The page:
...
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Old 01-17-2018, 09:17 PM   #13
Saturn Night
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Default Re: Rear Disc conversion

Quote:
Originally Posted by alordofchaos View Post
Don't some folks say they have slightly better brake performance / handling with rear disks? Racers / autox, etc
Yes. The overall braking system does improve in both response and efficiency, when using disc brakes. Drum braking systems are less problematic and tend to suffer from more brake fade as a trade off.. Disc brakes allow for the advantage of cross=drilled rotors, as well. All of this translatea to greater heat dissipation, thus increasing the effectiveness of the braking system.

However, on a daily driven vehicle, it is not a needed upgrade and similar to the turbos of the 1970s-80s, if they aren't used regularly, you have lots of problems with them.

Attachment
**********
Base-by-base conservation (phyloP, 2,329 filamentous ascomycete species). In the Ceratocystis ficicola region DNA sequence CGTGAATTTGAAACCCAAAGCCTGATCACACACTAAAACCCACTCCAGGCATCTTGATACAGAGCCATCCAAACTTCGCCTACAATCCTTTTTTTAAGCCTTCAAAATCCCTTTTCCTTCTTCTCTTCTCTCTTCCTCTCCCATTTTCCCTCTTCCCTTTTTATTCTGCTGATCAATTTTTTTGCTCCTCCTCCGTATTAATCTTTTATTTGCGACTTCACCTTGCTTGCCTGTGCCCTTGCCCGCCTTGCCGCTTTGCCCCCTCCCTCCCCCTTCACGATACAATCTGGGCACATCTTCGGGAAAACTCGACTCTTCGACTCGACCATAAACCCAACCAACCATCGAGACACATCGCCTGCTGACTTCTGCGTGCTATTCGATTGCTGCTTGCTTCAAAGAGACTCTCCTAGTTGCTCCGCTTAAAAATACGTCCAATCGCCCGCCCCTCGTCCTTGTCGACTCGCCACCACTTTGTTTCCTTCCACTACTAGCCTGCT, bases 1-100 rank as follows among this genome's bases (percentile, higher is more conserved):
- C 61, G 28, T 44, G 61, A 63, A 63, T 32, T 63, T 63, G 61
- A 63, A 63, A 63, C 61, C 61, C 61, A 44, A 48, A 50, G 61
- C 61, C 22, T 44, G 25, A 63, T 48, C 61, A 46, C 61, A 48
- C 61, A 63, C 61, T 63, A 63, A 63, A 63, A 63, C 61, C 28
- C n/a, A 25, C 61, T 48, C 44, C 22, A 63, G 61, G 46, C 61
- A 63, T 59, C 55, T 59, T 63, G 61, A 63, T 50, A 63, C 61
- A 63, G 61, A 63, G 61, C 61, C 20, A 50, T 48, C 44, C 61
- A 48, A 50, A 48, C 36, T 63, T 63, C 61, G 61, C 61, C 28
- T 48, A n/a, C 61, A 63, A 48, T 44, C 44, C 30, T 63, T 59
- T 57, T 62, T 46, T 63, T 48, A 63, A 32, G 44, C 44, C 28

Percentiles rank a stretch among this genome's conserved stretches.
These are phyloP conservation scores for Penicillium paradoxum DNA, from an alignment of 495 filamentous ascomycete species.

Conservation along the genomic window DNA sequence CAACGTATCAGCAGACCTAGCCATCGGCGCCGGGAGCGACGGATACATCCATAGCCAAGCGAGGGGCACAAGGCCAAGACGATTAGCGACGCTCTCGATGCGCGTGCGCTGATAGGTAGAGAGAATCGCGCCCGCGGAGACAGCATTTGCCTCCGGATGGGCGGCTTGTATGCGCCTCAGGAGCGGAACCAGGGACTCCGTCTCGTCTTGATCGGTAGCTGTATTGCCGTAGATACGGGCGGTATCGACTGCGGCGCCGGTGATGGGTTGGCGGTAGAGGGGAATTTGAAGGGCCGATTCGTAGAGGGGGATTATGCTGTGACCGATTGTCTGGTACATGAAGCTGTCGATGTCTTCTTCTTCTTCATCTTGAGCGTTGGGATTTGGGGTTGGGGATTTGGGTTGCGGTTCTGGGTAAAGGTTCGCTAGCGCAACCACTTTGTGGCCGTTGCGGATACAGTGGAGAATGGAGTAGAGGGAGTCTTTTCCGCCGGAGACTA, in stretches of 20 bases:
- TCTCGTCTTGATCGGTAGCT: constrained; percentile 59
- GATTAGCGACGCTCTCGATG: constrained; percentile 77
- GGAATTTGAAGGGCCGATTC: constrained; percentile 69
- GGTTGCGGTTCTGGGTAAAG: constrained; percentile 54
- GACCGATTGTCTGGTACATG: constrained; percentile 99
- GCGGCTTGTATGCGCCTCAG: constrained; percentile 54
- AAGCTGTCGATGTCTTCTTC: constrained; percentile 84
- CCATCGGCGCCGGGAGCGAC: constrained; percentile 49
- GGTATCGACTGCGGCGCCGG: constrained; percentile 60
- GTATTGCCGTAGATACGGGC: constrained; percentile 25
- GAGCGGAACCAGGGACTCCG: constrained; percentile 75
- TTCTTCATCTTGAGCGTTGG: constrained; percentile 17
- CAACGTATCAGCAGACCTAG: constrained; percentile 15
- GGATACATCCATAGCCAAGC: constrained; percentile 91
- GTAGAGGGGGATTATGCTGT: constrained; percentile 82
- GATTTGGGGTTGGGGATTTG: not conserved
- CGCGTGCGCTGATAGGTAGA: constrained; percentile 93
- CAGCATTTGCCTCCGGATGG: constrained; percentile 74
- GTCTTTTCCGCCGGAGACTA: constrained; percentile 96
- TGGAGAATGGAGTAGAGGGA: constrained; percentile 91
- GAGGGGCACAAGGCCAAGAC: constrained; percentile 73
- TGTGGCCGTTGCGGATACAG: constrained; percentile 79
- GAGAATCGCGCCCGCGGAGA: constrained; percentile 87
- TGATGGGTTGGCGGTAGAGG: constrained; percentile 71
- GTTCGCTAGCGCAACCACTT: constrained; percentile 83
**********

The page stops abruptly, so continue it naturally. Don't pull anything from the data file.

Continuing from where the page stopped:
I would recommend staying with the drum brakes. I have fought pulling far too many rusted up, seized brake calipers from a variety of cars over the years. I don't like drum brakes, but they are the better choice for a street car that is light weight and not running on a race track everyday

...
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"He checks the gas, and fills the oil....."

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Old 01-27-2018, 06:37 PM   #14
HFHEARD
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Default Re: Rear Disc conversion

I converted my 97 SL1 a few years ago and I think that it was the best thing that I ever did. I run cross-drilled and slotted rotors with ceramic pads and Wilwood Dot 4 racing fluid and OMG. I have fantastic feel and control and brake fade is a thing of the past. I live in the state of Washington and with all the foot hill and mountain driving good brakes are a requirement. That being said here are the caveats:

1) With any small bodied GM car with rear disks USE THE PARK BRAKE! The park brake is what adjusts the calipers as, unlike the front calipers, the rears are not the sliding, self adjusting type. So use the park brake, even on a level surface. If you do not you WILL destroy the calipers. (Ask any GM owner that went through the recall in the late nineties. I was a GM parts manager then, I know!)